When my kids were still young, I decided to look online for parenting books. I spent days conducting research. It felt good to be accomplishing something. I was on my way to being a better parent! I finally ordered the books. Boy was I making progress! I spent the next week looking forward to and putting my hope in the books’ arrival. When UPS dropped these tomes at my doorstep, I was invigorated! Wow, look what a great parent I’m already becoming, just by having these books! I’m on my way, taking the steps to effect change! I placed the books in the bookcase. They looked so good, so fresh, so new. A better parent had arrived and was now resting on the shelf. Which is where it stayed until I donated those books, unread, to Goodwill ten years later after my kids had both left home.

See, the act of deciding and then taking steps toward change is so fulfilling, and much easier, than actually making the change.

To be honest, even if I’d read those books, I doubt very seriously that my parenting would have changed. Because I was still leaving the change up to me; putting me in charge of me. It’s as I always say, “How can I change me if I am the problem?” And I can add to that, “How can I change someone else if they are the problem?” or “How can I change this relationship if both of us is the problem?” And finally, “How can I change someone else who does not want to change, or doesn’t even see that they need to change?”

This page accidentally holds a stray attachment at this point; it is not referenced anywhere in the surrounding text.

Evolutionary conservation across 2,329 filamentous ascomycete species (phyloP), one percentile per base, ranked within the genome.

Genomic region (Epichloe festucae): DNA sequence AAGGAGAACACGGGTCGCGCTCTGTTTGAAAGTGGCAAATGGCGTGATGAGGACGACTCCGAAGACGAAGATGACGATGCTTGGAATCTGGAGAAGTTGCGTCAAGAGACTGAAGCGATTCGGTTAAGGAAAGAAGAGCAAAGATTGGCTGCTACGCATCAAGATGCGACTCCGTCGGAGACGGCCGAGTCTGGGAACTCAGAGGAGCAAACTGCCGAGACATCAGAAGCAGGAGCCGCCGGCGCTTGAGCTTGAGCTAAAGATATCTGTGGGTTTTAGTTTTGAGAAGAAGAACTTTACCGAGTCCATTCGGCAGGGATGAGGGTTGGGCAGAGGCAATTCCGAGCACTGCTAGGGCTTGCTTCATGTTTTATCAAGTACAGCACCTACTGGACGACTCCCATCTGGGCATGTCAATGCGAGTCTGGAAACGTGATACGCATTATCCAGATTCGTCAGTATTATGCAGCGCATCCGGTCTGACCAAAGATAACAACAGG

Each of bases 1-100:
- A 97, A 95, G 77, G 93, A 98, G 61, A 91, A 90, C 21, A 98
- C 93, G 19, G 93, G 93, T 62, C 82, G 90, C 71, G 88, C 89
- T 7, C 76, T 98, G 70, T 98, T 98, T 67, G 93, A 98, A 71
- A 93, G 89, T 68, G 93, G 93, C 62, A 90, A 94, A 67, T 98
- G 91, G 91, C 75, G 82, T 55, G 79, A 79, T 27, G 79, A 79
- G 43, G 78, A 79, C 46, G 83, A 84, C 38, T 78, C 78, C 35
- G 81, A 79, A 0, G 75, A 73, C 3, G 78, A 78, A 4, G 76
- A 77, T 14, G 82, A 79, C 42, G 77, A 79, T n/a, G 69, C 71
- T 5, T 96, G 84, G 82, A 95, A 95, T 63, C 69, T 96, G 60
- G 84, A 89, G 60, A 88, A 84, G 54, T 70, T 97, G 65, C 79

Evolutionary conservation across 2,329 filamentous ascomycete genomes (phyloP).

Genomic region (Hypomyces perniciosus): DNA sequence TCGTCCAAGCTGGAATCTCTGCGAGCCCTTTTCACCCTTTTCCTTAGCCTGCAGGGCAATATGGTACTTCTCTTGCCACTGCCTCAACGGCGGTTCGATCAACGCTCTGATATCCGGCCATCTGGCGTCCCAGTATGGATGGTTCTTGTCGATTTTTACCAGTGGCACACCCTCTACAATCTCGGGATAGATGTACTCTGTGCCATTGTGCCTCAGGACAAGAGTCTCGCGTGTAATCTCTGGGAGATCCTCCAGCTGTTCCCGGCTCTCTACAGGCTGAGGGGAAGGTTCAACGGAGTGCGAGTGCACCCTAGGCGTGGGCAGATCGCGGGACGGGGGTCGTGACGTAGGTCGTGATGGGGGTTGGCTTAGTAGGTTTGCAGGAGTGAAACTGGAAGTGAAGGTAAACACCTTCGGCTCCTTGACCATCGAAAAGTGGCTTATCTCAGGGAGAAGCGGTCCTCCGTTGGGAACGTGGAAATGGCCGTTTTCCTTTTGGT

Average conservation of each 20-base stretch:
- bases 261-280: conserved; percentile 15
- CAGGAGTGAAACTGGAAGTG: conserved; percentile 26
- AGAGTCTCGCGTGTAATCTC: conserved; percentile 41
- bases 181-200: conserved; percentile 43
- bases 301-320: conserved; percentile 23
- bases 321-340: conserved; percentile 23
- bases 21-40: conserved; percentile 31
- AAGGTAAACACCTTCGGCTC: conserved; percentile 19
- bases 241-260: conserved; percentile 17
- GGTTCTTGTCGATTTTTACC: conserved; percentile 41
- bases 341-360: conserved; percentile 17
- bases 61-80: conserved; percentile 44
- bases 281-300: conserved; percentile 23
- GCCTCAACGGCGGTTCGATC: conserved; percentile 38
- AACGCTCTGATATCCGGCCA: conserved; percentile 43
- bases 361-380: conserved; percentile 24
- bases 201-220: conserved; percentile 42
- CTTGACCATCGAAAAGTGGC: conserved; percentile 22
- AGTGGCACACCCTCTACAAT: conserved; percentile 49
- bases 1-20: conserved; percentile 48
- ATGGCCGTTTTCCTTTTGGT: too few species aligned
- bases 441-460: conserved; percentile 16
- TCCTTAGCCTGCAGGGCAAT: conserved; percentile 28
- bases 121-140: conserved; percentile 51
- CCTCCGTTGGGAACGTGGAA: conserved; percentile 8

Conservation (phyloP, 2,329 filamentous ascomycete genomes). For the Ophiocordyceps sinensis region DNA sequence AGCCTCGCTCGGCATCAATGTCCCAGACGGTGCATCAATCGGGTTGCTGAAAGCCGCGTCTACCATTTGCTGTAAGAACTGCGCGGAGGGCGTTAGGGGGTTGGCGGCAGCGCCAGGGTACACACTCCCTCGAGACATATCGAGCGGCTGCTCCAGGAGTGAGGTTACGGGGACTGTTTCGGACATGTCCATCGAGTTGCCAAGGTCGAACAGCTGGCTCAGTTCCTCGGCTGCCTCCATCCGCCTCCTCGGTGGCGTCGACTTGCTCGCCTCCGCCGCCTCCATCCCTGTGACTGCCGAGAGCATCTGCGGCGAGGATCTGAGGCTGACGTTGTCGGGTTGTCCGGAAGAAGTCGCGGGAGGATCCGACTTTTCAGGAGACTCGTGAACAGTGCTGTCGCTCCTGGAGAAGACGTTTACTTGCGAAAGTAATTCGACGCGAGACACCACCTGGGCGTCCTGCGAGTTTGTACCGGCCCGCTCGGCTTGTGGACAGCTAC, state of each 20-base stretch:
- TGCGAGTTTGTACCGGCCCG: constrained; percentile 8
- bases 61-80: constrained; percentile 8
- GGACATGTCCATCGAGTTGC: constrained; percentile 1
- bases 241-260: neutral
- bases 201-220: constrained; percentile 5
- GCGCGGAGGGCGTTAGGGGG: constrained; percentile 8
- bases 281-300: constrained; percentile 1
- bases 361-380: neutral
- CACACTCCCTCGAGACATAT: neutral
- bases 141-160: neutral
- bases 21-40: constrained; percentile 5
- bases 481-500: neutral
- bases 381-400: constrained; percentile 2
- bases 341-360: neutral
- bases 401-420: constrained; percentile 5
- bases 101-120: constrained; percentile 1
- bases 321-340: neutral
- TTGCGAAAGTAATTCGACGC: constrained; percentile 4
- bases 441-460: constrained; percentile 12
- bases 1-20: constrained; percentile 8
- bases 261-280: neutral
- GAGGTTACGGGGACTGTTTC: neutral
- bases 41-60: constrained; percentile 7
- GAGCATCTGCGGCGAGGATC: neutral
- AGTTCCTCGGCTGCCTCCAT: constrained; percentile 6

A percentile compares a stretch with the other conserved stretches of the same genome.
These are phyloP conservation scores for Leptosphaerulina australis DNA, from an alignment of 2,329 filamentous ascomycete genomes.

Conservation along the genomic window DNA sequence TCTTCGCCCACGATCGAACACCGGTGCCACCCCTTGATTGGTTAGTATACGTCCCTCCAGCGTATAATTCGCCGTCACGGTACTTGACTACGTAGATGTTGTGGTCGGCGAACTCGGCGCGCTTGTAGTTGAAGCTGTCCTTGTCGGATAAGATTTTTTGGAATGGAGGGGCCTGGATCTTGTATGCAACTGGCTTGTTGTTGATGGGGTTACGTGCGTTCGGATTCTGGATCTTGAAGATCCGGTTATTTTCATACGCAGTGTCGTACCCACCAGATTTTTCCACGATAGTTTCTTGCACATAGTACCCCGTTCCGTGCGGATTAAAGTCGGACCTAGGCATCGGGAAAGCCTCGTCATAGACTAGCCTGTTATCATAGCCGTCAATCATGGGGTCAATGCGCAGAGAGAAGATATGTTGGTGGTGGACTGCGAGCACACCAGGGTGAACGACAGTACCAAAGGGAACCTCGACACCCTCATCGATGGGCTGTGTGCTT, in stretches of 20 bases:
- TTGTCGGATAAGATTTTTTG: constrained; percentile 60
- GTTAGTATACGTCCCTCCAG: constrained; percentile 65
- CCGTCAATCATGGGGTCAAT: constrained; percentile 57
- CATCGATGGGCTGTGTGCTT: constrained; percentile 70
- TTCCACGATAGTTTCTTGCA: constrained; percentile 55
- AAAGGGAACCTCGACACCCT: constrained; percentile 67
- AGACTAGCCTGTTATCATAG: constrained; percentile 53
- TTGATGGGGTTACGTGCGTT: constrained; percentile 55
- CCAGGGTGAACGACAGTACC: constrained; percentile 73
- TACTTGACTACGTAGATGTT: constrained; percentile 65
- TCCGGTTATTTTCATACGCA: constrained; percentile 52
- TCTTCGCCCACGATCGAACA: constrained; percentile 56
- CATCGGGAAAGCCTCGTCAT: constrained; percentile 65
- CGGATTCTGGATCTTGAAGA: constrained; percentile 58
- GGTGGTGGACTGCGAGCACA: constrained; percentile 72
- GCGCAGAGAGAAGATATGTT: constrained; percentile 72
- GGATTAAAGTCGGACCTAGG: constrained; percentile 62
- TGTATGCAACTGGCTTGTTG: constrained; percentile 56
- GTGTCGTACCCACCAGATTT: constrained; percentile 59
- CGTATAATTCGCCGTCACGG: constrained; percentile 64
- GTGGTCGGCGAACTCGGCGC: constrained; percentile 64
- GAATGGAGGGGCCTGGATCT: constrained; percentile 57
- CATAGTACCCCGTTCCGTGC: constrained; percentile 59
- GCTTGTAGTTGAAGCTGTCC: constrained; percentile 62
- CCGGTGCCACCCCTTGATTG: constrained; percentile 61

Change takes place in the heart via the work of the Holy Spirit. If we don’t believe this, and don’t want to believe this, we can stop right here and continue on in the pride of believing that we are the greatest thing since sliced bread at effecting change (when the facts clearly prove otherwise).

If, however, we have failed time and time again to change of our own volition, perhaps we might want to humbly consider the work of the Holy Spirit. This requires an act of the will submitted entirely to God, in full repentance that we have been trying all this time to do it on our own.

Dr. Grant Richardson, author of the book, Certainty, writes:

“The Holy Spirit produces in the hearer a conviction from the force of a sovereign move of God, the Holy Spirit.”

This isn’t based on feelings. Richardson continues:

“The concern is in responding to the convicting work of the Holy Spirit’s testimony to the objective Word of God. There is a norm, or standard, of truth that confirms the Holy Spirit’s convicting work. That is what Scripture warrants or justifies. This is coming to understand what God wants us to know deductively.”